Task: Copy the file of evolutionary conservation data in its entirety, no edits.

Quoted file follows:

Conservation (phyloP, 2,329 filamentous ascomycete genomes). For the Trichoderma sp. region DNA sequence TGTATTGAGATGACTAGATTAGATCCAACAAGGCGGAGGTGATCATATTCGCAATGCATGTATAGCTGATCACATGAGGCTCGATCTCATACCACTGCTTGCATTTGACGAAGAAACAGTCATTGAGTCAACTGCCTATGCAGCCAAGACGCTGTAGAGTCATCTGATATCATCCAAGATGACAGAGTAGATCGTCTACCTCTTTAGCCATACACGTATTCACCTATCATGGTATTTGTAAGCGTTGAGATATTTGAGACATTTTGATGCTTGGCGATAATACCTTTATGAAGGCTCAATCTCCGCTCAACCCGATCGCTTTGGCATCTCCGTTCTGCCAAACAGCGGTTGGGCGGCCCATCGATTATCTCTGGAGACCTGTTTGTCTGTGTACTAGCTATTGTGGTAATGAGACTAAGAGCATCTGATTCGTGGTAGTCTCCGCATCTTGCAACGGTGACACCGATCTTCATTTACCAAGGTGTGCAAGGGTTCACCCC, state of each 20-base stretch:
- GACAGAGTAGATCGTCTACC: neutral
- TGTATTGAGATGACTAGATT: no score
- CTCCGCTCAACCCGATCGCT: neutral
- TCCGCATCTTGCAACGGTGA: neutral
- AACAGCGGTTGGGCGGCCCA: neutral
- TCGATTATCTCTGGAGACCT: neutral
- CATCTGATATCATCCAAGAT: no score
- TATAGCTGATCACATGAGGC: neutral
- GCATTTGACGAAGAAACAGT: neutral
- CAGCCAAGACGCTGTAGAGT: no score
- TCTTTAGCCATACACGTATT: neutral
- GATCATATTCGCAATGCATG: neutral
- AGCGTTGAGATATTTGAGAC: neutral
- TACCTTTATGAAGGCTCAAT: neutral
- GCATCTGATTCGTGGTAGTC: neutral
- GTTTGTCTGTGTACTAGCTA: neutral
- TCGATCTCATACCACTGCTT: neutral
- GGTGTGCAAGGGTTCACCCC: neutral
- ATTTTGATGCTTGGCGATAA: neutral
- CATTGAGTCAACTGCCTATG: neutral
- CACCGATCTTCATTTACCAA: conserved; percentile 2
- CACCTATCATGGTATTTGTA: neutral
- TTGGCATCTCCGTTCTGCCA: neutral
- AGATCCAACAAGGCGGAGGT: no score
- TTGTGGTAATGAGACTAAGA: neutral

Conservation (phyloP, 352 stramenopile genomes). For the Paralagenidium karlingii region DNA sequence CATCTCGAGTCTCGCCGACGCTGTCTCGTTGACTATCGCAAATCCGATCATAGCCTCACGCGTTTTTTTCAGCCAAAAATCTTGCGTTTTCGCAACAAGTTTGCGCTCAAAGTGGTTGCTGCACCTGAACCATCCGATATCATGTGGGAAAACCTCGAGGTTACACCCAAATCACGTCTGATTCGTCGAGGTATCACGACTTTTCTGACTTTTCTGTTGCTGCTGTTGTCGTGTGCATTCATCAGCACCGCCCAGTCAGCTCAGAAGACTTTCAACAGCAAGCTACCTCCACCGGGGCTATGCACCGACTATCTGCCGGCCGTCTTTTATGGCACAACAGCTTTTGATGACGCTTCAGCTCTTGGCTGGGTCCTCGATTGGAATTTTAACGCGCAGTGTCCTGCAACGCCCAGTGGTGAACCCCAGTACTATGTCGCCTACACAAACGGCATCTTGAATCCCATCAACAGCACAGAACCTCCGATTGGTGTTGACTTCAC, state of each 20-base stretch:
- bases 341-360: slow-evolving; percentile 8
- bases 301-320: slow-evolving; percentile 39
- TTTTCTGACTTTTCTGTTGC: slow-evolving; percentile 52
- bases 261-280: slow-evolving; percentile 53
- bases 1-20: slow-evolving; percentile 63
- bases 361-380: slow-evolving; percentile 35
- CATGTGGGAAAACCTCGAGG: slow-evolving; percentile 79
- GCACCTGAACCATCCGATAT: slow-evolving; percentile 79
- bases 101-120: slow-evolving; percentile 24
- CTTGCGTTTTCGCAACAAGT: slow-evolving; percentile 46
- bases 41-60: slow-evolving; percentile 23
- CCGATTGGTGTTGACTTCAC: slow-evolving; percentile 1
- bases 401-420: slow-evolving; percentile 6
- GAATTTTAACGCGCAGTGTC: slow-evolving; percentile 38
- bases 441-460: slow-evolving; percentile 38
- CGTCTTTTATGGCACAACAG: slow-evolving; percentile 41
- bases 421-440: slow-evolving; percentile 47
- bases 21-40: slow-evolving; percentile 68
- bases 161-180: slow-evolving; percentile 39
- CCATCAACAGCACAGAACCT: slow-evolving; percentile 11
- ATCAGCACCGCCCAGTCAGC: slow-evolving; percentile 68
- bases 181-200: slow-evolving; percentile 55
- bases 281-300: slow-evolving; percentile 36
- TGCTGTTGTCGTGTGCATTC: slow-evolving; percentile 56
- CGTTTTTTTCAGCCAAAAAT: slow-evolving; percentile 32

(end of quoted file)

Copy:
Conservation (phyloP, 2,329 filamentous ascomycete genomes). For the Trichoderma sp. region DNA sequence TGTATTGAGATGACTAGATTAGATCCAACAAGGCGGAGGTGATCATATTCGCAATGCATGTATAGCTGATCACATGAGGCTCGATCTCATACCACTGCTTGCATTTGACGAAGAAACAGTCATTGAGTCAACTGCCTATGCAGCCAAGACGCTGTAGAGTCATCTGATATCATCCAAGATGACAGAGTAGATCGTCTACCTCTTTAGCCATACACGTATTCACCTATCATGGTATTTGTAAGCGTTGAGATATTTGAGACATTTTGATGCTTGGCGATAATACCTTTATGAAGGCTCAATCTCCGCTCAACCCGATCGCTTTGGCATCTCCGTTCTGCCAAACAGCGGTTGGGCGGCCCATCGATTATCTCTGGAGACCTGTTTGTCTGTGTACTAGCTATTGTGGTAATGAGACTAAGAGCATCTGATTCGTGGTAGTCTCCGCATCTTGCAACGGTGACACCGATCTTCATTTACCAAGGTGTGCAAGGGTTCACCCC, state of each 20-base stretch:
- GACAGAGTAGATCGTCTACC: neutral
- TGTATTGAGATGACTAGATT: no score
- CTCCGCTCAACCCGATCGCT: neutral
- TCCGCATCTTGCAACGGTGA: neutral
- AACAGCGGTTGGGCGGCCCA: neutral
- TCGATTATCTCTGGAGACCT: neutral
- CATCTGATATCATCCAAGAT: no score
- TATAGCTGATCACATGAGGC: neutral
- GCATTTGACGAAGAAACAGT: neutral
- CAGCCAAGACGCTGTAGAGT: no score
- TCTTTAGCCATACACGTATT: neutral
- GATCATATTCGCAATGCATG: neutral
- AGCGTTGAGATATTTGAGAC: neutral
- TACCTTTATGAAGGCTCAAT: neutral
- GCATCTGATTCGTGGTAGTC: neutral
- GTTTGTCTGTGTACTAGCTA: neutral
- TCGATCTCATACCACTGCTT: neutral
- GGTGTGCAAGGGTTCACCCC: neutral
- ATTTTGATGCTTGGCGATAA: neutral
- CATTGAGTCAACTGCCTATG: neutral
- CACCGATCTTCATTTACCAA: conserved; percentile 2
- CACCTATCATGGTATTTGTA: neutral
- TTGGCATCTCCGTTCTGCCA: neutral
- AGATCCAACAAGGCGGAGGT: no score
- TTGTGGTAATGAGACTAAGA: neutral

Conservation (phyloP, 352 stramenopile genomes). For the Paralagenidium karlingii region DNA sequence CATCTCGAGTCTCGCCGACGCTGTCTCGTTGACTATCGCAAATCCGATCATAGCCTCACGCGTTTTTTTCAGCCAAAAATCTTGCGTTTTCGCAACAAGTTTGCGCTCAAAGTGGTTGCTGCACCTGAACCATCCGATATCATGTGGGAAAACCTCGAGGTTACACCCAAATCACGTCTGATTCGTCGAGGTATCACGACTTTTCTGACTTTTCTGTTGCTGCTGTTGTCGTGTGCATTCATCAGCACCGCCCAGTCAGCTCAGAAGACTTTCAACAGCAAGCTACCTCCACCGGGGCTATGCACCGACTATCTGCCGGCCGTCTTTTATGGCACAACAGCTTTTGATGACGCTTCAGCTCTTGGCTGGGTCCTCGATTGGAATTTTAACGCGCAGTGTCCTGCAACGCCCAGTGGTGAACCCCAGTACTATGTCGCCTACACAAACGGCATCTTGAATCCCATCAACAGCACAGAACCTCCGATTGGTGTTGACTTCAC, state of each 20-base stretch:
- bases 341-360: slow-evolving; percentile 8
- bases 301-320: slow-evolving; percentile 39
- TTTTCTGACTTTTCTGTTGC: slow-evolving; percentile 52
- bases 261-280: slow-evolving; percentile 53
- bases 1-20: slow-evolving; percentile 63
- bases 361-380: slow-evolving; percentile 35
- CATGTGGGAAAACCTCGAGG: slow-evolving; percentile 79
- GCACCTGAACCATCCGATAT: slow-evolving; percentile 79
- bases 101-120: slow-evolving; percentile 24
- CTTGCGTTTTCGCAACAAGT: slow-evolving; percentile 46
- bases 41-60: slow-evolving; percentile 23
- CCGATTGGTGTTGACTTCAC: slow-evolving; percentile 1
- bases 401-420: slow-evolving; percentile 6
- GAATTTTAACGCGCAGTGTC: slow-evolving; percentile 38
- bases 441-460: slow-evolving; percentile 38
- CGTCTTTTATGGCACAACAG: slow-evolving; percentile 41
- bases 421-440: slow-evolving; percentile 47
- bases 21-40: slow-evolving; percentile 68
- bases 161-180: slow-evolving; percentile 39
- CCATCAACAGCACAGAACCT: slow-evolving; percentile 11
- ATCAGCACCGCCCAGTCAGC: slow-evolving; percentile 68
- bases 181-200: slow-evolving; percentile 55
- bases 281-300: slow-evolving; percentile 36
- TGCTGTTGTCGTGTGCATTC: slow-evolving; percentile 56
- CGTTTTTTTCAGCCAAAAAT: slow-evolving; percentile 32